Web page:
With all but the last residents now moved in, construction is almost finished at Backstage on the Esplanade in Downtown Toronto. While most of the suite interiors are now fully complete, work on amenity spaces continues as the final exterior details shape the public realm at the southeast corner of Yonge and The Esplanade.
The Cityzen Development Group, Fernbrook Homes, and Castlepoint Numa project features a design by Toronto's Page + Steele / IBI Group Architects, with interiors by Studio Munge. While the 36-storey tower's glazed envelope has been installed for some months, the east façade is now being capped with porcelain tiling.
With the fins along both the east and west façades now almost fully clad in porcelain, the light-toned but solid elements bring a subtle material counterpoint to the tower's darker, glazed body.
Inside, work continues on many of the project's residential amenities, with a terrace space being readied atop the limestone podium structure. The completed terrace will feature a garden space, as well as a 70-foot infinity pool. In the meantime, however, residents of the 284-unit tower have access to a number of recently opened indoor amenities, including the gym.
At street level, the enhanced sidewalks and new retail spaces will be the last elements of the project to take shape. As work on the tower wraps up, the expanded public realm will deliver a more urban presence to the street level. Featuring a landscaping plan by Montreal's Claude Cormier + Associés, the widened sidewalks and new plantings will be complemented by street-level retail, with tenants yet to be announced.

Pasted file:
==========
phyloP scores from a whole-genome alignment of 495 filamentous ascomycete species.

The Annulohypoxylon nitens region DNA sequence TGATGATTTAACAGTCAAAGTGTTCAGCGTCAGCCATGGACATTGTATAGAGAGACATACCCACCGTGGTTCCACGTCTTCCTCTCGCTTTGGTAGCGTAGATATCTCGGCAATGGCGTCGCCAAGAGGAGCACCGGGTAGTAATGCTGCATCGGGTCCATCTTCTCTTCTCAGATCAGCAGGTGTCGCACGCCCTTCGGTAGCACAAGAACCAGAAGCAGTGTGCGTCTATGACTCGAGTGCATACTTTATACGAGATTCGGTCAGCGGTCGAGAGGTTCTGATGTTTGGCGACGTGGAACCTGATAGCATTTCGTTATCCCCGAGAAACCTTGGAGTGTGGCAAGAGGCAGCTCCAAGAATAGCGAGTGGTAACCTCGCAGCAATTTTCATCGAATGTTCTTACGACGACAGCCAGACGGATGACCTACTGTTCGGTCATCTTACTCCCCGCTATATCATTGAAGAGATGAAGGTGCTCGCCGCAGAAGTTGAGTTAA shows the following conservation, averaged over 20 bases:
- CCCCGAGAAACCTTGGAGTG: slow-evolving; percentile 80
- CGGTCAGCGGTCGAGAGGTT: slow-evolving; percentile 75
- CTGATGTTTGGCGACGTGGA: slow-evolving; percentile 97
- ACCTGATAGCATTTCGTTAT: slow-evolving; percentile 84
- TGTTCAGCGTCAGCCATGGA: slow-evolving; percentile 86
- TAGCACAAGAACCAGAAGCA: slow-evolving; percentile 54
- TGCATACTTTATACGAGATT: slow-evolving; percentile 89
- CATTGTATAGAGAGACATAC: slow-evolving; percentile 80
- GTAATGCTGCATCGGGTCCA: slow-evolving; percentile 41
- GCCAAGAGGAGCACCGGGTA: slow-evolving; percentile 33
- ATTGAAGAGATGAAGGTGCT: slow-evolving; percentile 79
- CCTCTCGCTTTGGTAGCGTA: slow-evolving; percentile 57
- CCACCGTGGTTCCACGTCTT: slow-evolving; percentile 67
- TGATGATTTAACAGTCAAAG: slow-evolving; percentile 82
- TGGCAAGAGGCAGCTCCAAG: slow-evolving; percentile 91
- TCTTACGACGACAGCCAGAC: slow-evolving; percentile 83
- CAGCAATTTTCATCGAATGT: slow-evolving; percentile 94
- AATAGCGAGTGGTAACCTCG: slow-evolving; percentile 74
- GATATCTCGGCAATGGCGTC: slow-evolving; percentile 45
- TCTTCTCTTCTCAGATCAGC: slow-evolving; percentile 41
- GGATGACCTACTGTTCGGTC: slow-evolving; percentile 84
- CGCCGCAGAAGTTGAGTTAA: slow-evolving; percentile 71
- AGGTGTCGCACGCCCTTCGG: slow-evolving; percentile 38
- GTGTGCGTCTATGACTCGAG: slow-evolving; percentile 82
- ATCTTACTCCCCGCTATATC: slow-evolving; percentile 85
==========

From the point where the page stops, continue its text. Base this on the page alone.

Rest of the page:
Immediately north of the tower, meanwhile, a new signalized intersection has recently been installed on Yonge Street. A public realm benefit secured by the City of Toronto through planning negotiations for the neighbouring L Tower development, the new crossing is quickly being put to good use, creating more safe and predictable pedestrian conditions at a site previously rife with jaywalking and fast-moving cars.
Adding pedestrian infrastructure to what had long been a car-dominated stretch of Yonge, the hope is that the improved conditions—enhanced by widened sidewalks and added residential density—will help to extend some of Yonge's otherwise bustling character slightly further south.
We will keep you updated as construction wraps up, and the project's public realm takes shape. In the meantime, more information is available via our dataBase file for the development, linked below. Want to share your thoughts? Leave a comment on this page, or join the ongoing conversation in our associated Forum thread.